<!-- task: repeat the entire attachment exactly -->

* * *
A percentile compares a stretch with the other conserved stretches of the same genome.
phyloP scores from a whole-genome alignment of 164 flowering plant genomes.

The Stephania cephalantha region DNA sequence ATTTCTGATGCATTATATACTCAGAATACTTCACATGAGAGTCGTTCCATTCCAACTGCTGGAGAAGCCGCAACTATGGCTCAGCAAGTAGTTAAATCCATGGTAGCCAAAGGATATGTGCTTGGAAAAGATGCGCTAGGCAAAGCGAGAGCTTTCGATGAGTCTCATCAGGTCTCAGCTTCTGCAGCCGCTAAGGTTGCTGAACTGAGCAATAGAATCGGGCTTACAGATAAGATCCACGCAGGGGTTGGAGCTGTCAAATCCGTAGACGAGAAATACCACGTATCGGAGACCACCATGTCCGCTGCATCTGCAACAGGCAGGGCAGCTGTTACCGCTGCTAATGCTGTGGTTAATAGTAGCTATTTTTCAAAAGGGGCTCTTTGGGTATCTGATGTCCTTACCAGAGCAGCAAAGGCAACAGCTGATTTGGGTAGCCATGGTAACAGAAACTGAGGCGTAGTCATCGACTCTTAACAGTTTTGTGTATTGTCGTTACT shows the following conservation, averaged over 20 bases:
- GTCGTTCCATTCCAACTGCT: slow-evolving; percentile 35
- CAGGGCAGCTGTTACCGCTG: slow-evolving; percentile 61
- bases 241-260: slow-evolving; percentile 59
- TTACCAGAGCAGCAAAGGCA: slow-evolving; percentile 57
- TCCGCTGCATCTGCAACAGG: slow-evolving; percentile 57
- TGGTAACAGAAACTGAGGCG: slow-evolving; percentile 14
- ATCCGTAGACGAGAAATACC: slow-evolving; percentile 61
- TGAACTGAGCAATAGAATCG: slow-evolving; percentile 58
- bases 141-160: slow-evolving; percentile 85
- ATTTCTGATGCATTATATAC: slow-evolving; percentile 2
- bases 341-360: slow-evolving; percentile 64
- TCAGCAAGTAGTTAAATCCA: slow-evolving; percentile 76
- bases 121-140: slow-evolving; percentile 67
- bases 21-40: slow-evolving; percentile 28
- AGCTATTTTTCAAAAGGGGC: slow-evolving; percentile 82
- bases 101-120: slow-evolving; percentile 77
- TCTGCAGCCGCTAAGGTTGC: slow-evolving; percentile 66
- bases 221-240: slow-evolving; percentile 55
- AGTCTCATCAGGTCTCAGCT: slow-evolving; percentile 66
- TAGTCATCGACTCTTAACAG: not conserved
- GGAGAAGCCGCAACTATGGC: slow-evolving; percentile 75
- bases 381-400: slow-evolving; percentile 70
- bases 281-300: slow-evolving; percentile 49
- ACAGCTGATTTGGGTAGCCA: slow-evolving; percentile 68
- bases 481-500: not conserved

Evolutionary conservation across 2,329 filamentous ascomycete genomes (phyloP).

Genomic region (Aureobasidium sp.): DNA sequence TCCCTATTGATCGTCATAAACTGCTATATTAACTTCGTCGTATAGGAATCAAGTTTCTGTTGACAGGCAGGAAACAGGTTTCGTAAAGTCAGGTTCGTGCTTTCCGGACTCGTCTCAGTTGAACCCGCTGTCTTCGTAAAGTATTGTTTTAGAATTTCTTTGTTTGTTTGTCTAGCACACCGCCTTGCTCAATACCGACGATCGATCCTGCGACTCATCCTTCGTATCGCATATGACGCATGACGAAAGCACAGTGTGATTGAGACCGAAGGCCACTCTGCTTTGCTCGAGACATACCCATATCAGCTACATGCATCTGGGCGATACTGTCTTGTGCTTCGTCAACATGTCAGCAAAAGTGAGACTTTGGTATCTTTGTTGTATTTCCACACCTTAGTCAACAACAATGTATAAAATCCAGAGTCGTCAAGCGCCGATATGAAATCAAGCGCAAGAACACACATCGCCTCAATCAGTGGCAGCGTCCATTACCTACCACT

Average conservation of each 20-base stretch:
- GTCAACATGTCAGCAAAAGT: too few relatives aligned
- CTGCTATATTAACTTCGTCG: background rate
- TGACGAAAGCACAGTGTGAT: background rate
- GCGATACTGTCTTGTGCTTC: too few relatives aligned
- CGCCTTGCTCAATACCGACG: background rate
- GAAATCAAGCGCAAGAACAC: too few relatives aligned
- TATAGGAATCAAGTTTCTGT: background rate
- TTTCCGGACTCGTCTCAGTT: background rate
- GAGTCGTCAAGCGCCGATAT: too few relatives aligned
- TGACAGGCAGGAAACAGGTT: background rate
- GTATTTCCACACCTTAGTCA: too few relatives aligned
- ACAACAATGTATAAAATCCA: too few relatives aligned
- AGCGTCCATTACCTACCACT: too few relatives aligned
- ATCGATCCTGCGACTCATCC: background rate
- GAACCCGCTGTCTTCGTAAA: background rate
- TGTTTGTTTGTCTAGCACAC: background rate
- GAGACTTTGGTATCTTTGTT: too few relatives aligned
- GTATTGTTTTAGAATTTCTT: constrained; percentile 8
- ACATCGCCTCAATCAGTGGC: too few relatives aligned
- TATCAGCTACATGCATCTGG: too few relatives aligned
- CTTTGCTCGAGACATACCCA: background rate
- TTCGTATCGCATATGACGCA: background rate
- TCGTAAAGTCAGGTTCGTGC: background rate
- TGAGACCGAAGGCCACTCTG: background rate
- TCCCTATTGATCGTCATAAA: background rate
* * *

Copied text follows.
A percentile compares a stretch with the other conserved stretches of the same genome.
phyloP scores from a whole-genome alignment of 164 flowering plant genomes.

The Stephania cephalantha region DNA sequence ATTTCTGATGCATTATATACTCAGAATACTTCACATGAGAGTCGTTCCATTCCAACTGCTGGAGAAGCCGCAACTATGGCTCAGCAAGTAGTTAAATCCATGGTAGCCAAAGGATATGTGCTTGGAAAAGATGCGCTAGGCAAAGCGAGAGCTTTCGATGAGTCTCATCAGGTCTCAGCTTCTGCAGCCGCTAAGGTTGCTGAACTGAGCAATAGAATCGGGCTTACAGATAAGATCCACGCAGGGGTTGGAGCTGTCAAATCCGTAGACGAGAAATACCACGTATCGGAGACCACCATGTCCGCTGCATCTGCAACAGGCAGGGCAGCTGTTACCGCTGCTAATGCTGTGGTTAATAGTAGCTATTTTTCAAAAGGGGCTCTTTGGGTATCTGATGTCCTTACCAGAGCAGCAAAGGCAACAGCTGATTTGGGTAGCCATGGTAACAGAAACTGAGGCGTAGTCATCGACTCTTAACAGTTTTGTGTATTGTCGTTACT shows the following conservation, averaged over 20 bases:
- GTCGTTCCATTCCAACTGCT: slow-evolving; percentile 35
- CAGGGCAGCTGTTACCGCTG: slow-evolving; percentile 61
- bases 241-260: slow-evolving; percentile 59
- TTACCAGAGCAGCAAAGGCA: slow-evolving; percentile 57
- TCCGCTGCATCTGCAACAGG: slow-evolving; percentile 57
- TGGTAACAGAAACTGAGGCG: slow-evolving; percentile 14
- ATCCGTAGACGAGAAATACC: slow-evolving; percentile 61
- TGAACTGAGCAATAGAATCG: slow-evolving; percentile 58
- bases 141-160: slow-evolving; percentile 85
- ATTTCTGATGCATTATATAC: slow-evolving; percentile 2
- bases 341-360: slow-evolving; percentile 64
- TCAGCAAGTAGTTAAATCCA: slow-evolving; percentile 76
- bases 121-140: slow-evolving; percentile 67
- bases 21-40: slow-evolving; percentile 28
- AGCTATTTTTCAAAAGGGGC: slow-evolving; percentile 82
- bases 101-120: slow-evolving; percentile 77
- TCTGCAGCCGCTAAGGTTGC: slow-evolving; percentile 66
- bases 221-240: slow-evolving; percentile 55
- AGTCTCATCAGGTCTCAGCT: slow-evolving; percentile 66
- TAGTCATCGACTCTTAACAG: not conserved
- GGAGAAGCCGCAACTATGGC: slow-evolving; percentile 75
- bases 381-400: slow-evolving; percentile 70
- bases 281-300: slow-evolving; percentile 49
- ACAGCTGATTTGGGTAGCCA: slow-evolving; percentile 68
- bases 481-500: not conserved

Evolutionary conservation across 2,329 filamentous ascomycete genomes (phyloP).

Genomic region (Aureobasidium sp.): DNA sequence TCCCTATTGATCGTCATAAACTGCTATATTAACTTCGTCGTATAGGAATCAAGTTTCTGTTGACAGGCAGGAAACAGGTTTCGTAAAGTCAGGTTCGTGCTTTCCGGACTCGTCTCAGTTGAACCCGCTGTCTTCGTAAAGTATTGTTTTAGAATTTCTTTGTTTGTTTGTCTAGCACACCGCCTTGCTCAATACCGACGATCGATCCTGCGACTCATCCTTCGTATCGCATATGACGCATGACGAAAGCACAGTGTGATTGAGACCGAAGGCCACTCTGCTTTGCTCGAGACATACCCATATCAGCTACATGCATCTGGGCGATACTGTCTTGTGCTTCGTCAACATGTCAGCAAAAGTGAGACTTTGGTATCTTTGTTGTATTTCCACACCTTAGTCAACAACAATGTATAAAATCCAGAGTCGTCAAGCGCCGATATGAAATCAAGCGCAAGAACACACATCGCCTCAATCAGTGGCAGCGTCCATTACCTACCACT

Average conservation of each 20-base stretch:
- GTCAACATGTCAGCAAAAGT: too few relatives aligned
- CTGCTATATTAACTTCGTCG: background rate
- TGACGAAAGCACAGTGTGAT: background rate
- GCGATACTGTCTTGTGCTTC: too few relatives aligned
- CGCCTTGCTCAATACCGACG: background rate
- GAAATCAAGCGCAAGAACAC: too few relatives aligned
- TATAGGAATCAAGTTTCTGT: background rate
- TTTCCGGACTCGTCTCAGTT: background rate
- GAGTCGTCAAGCGCCGATAT: too few relatives aligned
- TGACAGGCAGGAAACAGGTT: background rate
- GTATTTCCACACCTTAGTCA: too few relatives aligned
- ACAACAATGTATAAAATCCA: too few relatives aligned
- AGCGTCCATTACCTACCACT: too few relatives aligned
- ATCGATCCTGCGACTCATCC: background rate
- GAACCCGCTGTCTTCGTAAA: background rate
- TGTTTGTTTGTCTAGCACAC: background rate
- GAGACTTTGGTATCTTTGTT: too few relatives aligned
- GTATTGTTTTAGAATTTCTT: constrained; percentile 8
- ACATCGCCTCAATCAGTGGC: too few relatives aligned
- TATCAGCTACATGCATCTGG: too few relatives aligned
- CTTTGCTCGAGACATACCCA: background rate
- TTCGTATCGCATATGACGCA: background rate
- TCGTAAAGTCAGGTTCGTGC: background rate
- TGAGACCGAAGGCCACTCTG: background rate
- TCCCTATTGATCGTCATAAA: background rate